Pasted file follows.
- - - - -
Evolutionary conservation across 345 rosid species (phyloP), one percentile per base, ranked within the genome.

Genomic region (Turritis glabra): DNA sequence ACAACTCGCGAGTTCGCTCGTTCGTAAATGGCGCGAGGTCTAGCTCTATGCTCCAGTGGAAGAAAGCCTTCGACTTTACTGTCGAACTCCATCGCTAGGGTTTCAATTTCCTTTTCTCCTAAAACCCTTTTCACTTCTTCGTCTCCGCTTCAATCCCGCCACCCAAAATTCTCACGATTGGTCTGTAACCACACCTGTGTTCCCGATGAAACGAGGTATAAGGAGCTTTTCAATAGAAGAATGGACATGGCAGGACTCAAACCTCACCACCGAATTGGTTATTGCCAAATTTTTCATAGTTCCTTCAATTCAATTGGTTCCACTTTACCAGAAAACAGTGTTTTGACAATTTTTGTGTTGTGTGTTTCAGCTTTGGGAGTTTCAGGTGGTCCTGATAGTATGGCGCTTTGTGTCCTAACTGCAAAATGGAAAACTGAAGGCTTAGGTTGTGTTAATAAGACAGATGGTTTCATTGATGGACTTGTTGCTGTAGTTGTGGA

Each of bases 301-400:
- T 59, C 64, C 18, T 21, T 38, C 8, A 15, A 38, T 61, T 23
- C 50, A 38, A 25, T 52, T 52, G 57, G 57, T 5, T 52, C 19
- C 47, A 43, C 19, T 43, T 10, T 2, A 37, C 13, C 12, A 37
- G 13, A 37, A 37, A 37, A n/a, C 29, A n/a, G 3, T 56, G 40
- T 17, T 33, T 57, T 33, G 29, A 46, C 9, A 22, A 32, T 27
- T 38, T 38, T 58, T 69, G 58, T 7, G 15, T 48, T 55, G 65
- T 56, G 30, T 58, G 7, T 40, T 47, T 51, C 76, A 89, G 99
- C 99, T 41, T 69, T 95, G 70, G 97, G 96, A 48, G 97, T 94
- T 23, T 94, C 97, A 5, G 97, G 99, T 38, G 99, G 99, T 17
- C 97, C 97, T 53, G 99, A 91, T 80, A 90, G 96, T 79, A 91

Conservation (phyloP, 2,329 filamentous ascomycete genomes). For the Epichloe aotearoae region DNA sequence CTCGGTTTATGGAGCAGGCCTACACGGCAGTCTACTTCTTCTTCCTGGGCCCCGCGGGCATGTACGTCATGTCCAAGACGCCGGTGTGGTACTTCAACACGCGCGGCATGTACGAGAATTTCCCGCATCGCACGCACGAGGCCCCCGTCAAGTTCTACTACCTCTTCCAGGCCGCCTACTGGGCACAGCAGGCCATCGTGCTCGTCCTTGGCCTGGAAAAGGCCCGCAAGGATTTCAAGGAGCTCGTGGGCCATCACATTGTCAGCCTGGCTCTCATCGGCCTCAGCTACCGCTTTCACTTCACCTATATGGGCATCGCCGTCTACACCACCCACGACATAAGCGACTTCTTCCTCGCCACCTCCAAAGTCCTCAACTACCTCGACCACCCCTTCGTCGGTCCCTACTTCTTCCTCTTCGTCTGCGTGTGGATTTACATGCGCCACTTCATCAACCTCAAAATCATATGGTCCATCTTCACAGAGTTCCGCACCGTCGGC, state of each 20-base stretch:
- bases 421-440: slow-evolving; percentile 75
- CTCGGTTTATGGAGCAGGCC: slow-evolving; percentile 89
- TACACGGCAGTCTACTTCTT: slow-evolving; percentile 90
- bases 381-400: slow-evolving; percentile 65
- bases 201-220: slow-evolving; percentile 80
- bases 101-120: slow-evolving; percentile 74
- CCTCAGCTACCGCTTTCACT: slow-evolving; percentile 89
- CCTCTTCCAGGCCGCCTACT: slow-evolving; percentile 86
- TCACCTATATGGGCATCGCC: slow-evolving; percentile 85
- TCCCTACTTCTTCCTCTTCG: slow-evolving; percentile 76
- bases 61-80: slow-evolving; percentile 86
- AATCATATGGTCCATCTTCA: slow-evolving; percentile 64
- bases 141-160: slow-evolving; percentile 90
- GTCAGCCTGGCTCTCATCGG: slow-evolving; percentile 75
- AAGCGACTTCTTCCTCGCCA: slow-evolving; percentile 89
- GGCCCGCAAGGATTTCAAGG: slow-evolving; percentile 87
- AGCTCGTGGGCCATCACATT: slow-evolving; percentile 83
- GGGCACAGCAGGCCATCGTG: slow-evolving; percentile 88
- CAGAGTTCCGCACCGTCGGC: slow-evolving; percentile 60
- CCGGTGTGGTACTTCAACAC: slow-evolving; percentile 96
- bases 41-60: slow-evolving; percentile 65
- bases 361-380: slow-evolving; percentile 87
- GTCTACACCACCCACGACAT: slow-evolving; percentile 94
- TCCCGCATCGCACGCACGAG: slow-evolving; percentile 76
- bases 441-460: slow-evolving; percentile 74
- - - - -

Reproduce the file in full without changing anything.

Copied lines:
Evolutionary conservation across 345 rosid species (phyloP), one percentile per base, ranked within the genome.

Genomic region (Turritis glabra): DNA sequence ACAACTCGCGAGTTCGCTCGTTCGTAAATGGCGCGAGGTCTAGCTCTATGCTCCAGTGGAAGAAAGCCTTCGACTTTACTGTCGAACTCCATCGCTAGGGTTTCAATTTCCTTTTCTCCTAAAACCCTTTTCACTTCTTCGTCTCCGCTTCAATCCCGCCACCCAAAATTCTCACGATTGGTCTGTAACCACACCTGTGTTCCCGATGAAACGAGGTATAAGGAGCTTTTCAATAGAAGAATGGACATGGCAGGACTCAAACCTCACCACCGAATTGGTTATTGCCAAATTTTTCATAGTTCCTTCAATTCAATTGGTTCCACTTTACCAGAAAACAGTGTTTTGACAATTTTTGTGTTGTGTGTTTCAGCTTTGGGAGTTTCAGGTGGTCCTGATAGTATGGCGCTTTGTGTCCTAACTGCAAAATGGAAAACTGAAGGCTTAGGTTGTGTTAATAAGACAGATGGTTTCATTGATGGACTTGTTGCTGTAGTTGTGGA

Each of bases 301-400:
- T 59, C 64, C 18, T 21, T 38, C 8, A 15, A 38, T 61, T 23
- C 50, A 38, A 25, T 52, T 52, G 57, G 57, T 5, T 52, C 19
- C 47, A 43, C 19, T 43, T 10, T 2, A 37, C 13, C 12, A 37
- G 13, A 37, A 37, A 37, A n/a, C 29, A n/a, G 3, T 56, G 40
- T 17, T 33, T 57, T 33, G 29, A 46, C 9, A 22, A 32, T 27
- T 38, T 38, T 58, T 69, G 58, T 7, G 15, T 48, T 55, G 65
- T 56, G 30, T 58, G 7, T 40, T 47, T 51, C 76, A 89, G 99
- C 99, T 41, T 69, T 95, G 70, G 97, G 96, A 48, G 97, T 94
- T 23, T 94, C 97, A 5, G 97, G 99, T 38, G 99, G 99, T 17
- C 97, C 97, T 53, G 99, A 91, T 80, A 90, G 96, T 79, A 91

Conservation (phyloP, 2,329 filamentous ascomycete genomes). For the Epichloe aotearoae region DNA sequence CTCGGTTTATGGAGCAGGCCTACACGGCAGTCTACTTCTTCTTCCTGGGCCCCGCGGGCATGTACGTCATGTCCAAGACGCCGGTGTGGTACTTCAACACGCGCGGCATGTACGAGAATTTCCCGCATCGCACGCACGAGGCCCCCGTCAAGTTCTACTACCTCTTCCAGGCCGCCTACTGGGCACAGCAGGCCATCGTGCTCGTCCTTGGCCTGGAAAAGGCCCGCAAGGATTTCAAGGAGCTCGTGGGCCATCACATTGTCAGCCTGGCTCTCATCGGCCTCAGCTACCGCTTTCACTTCACCTATATGGGCATCGCCGTCTACACCACCCACGACATAAGCGACTTCTTCCTCGCCACCTCCAAAGTCCTCAACTACCTCGACCACCCCTTCGTCGGTCCCTACTTCTTCCTCTTCGTCTGCGTGTGGATTTACATGCGCCACTTCATCAACCTCAAAATCATATGGTCCATCTTCACAGAGTTCCGCACCGTCGGC, state of each 20-base stretch:
- bases 421-440: slow-evolving; percentile 75
- CTCGGTTTATGGAGCAGGCC: slow-evolving; percentile 89
- TACACGGCAGTCTACTTCTT: slow-evolving; percentile 90
- bases 381-400: slow-evolving; percentile 65
- bases 201-220: slow-evolving; percentile 80
- bases 101-120: slow-evolving; percentile 74
- CCTCAGCTACCGCTTTCACT: slow-evolving; percentile 89
- CCTCTTCCAGGCCGCCTACT: slow-evolving; percentile 86
- TCACCTATATGGGCATCGCC: slow-evolving; percentile 85
- TCCCTACTTCTTCCTCTTCG: slow-evolving; percentile 76
- bases 61-80: slow-evolving; percentile 86
- AATCATATGGTCCATCTTCA: slow-evolving; percentile 64
- bases 141-160: slow-evolving; percentile 90
- GTCAGCCTGGCTCTCATCGG: slow-evolving; percentile 75
- AAGCGACTTCTTCCTCGCCA: slow-evolving; percentile 89
- GGCCCGCAAGGATTTCAAGG: slow-evolving; percentile 87
- AGCTCGTGGGCCATCACATT: slow-evolving; percentile 83
- GGGCACAGCAGGCCATCGTG: slow-evolving; percentile 88
- CAGAGTTCCGCACCGTCGGC: slow-evolving; percentile 60
- CCGGTGTGGTACTTCAACAC: slow-evolving; percentile 96
- bases 41-60: slow-evolving; percentile 65
- bases 361-380: slow-evolving; percentile 87
- GTCTACACCACCCACGACAT: slow-evolving; percentile 94
- TCCCGCATCGCACGCACGAG: slow-evolving; percentile 76
- bases 441-460: slow-evolving; percentile 74